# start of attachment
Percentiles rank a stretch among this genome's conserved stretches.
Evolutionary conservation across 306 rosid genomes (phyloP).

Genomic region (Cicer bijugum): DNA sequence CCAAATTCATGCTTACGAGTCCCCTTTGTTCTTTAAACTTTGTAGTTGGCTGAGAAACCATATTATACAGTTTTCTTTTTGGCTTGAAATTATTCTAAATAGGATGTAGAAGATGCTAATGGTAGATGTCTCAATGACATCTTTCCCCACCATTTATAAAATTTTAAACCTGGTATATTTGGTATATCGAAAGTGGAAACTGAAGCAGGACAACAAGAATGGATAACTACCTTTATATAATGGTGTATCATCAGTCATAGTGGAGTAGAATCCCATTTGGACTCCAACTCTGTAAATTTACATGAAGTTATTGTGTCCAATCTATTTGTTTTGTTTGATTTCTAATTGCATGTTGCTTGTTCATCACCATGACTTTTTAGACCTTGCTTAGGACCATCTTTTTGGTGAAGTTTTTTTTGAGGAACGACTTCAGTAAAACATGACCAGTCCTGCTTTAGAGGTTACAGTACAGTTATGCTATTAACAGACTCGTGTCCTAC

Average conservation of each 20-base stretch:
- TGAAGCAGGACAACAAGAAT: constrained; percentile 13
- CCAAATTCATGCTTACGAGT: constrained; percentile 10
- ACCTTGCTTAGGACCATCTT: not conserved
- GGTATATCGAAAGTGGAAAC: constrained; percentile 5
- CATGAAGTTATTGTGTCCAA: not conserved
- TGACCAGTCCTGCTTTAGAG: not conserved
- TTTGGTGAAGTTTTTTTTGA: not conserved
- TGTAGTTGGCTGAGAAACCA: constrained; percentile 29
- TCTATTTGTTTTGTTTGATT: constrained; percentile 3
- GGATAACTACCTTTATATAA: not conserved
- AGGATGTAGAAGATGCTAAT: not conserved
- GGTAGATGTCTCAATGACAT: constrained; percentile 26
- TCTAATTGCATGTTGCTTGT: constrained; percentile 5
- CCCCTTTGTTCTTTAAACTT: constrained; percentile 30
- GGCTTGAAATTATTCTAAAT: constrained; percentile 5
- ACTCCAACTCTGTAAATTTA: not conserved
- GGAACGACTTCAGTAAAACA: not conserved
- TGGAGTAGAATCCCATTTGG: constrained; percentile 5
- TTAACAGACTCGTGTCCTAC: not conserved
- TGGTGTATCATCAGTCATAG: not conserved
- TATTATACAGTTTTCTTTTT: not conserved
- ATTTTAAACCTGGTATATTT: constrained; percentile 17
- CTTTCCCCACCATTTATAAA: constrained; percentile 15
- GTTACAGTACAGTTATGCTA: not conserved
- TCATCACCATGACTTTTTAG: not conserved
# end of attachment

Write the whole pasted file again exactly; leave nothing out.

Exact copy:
Percentiles rank a stretch among this genome's conserved stretches.
Evolutionary conservation across 306 rosid genomes (phyloP).

Genomic region (Cicer bijugum): DNA sequence CCAAATTCATGCTTACGAGTCCCCTTTGTTCTTTAAACTTTGTAGTTGGCTGAGAAACCATATTATACAGTTTTCTTTTTGGCTTGAAATTATTCTAAATAGGATGTAGAAGATGCTAATGGTAGATGTCTCAATGACATCTTTCCCCACCATTTATAAAATTTTAAACCTGGTATATTTGGTATATCGAAAGTGGAAACTGAAGCAGGACAACAAGAATGGATAACTACCTTTATATAATGGTGTATCATCAGTCATAGTGGAGTAGAATCCCATTTGGACTCCAACTCTGTAAATTTACATGAAGTTATTGTGTCCAATCTATTTGTTTTGTTTGATTTCTAATTGCATGTTGCTTGTTCATCACCATGACTTTTTAGACCTTGCTTAGGACCATCTTTTTGGTGAAGTTTTTTTTGAGGAACGACTTCAGTAAAACATGACCAGTCCTGCTTTAGAGGTTACAGTACAGTTATGCTATTAACAGACTCGTGTCCTAC

Average conservation of each 20-base stretch:
- TGAAGCAGGACAACAAGAAT: constrained; percentile 13
- CCAAATTCATGCTTACGAGT: constrained; percentile 10
- ACCTTGCTTAGGACCATCTT: not conserved
- GGTATATCGAAAGTGGAAAC: constrained; percentile 5
- CATGAAGTTATTGTGTCCAA: not conserved
- TGACCAGTCCTGCTTTAGAG: not conserved
- TTTGGTGAAGTTTTTTTTGA: not conserved
- TGTAGTTGGCTGAGAAACCA: constrained; percentile 29
- TCTATTTGTTTTGTTTGATT: constrained; percentile 3
- GGATAACTACCTTTATATAA: not conserved
- AGGATGTAGAAGATGCTAAT: not conserved
- GGTAGATGTCTCAATGACAT: constrained; percentile 26
- TCTAATTGCATGTTGCTTGT: constrained; percentile 5
- CCCCTTTGTTCTTTAAACTT: constrained; percentile 30
- GGCTTGAAATTATTCTAAAT: constrained; percentile 5
- ACTCCAACTCTGTAAATTTA: not conserved
- GGAACGACTTCAGTAAAACA: not conserved
- TGGAGTAGAATCCCATTTGG: constrained; percentile 5
- TTAACAGACTCGTGTCCTAC: not conserved
- TGGTGTATCATCAGTCATAG: not conserved
- TATTATACAGTTTTCTTTTT: not conserved
- ATTTTAAACCTGGTATATTT: constrained; percentile 17
- CTTTCCCCACCATTTATAAA: constrained; percentile 15
- GTTACAGTACAGTTATGCTA: not conserved
- TCATCACCATGACTTTTTAG: not conserved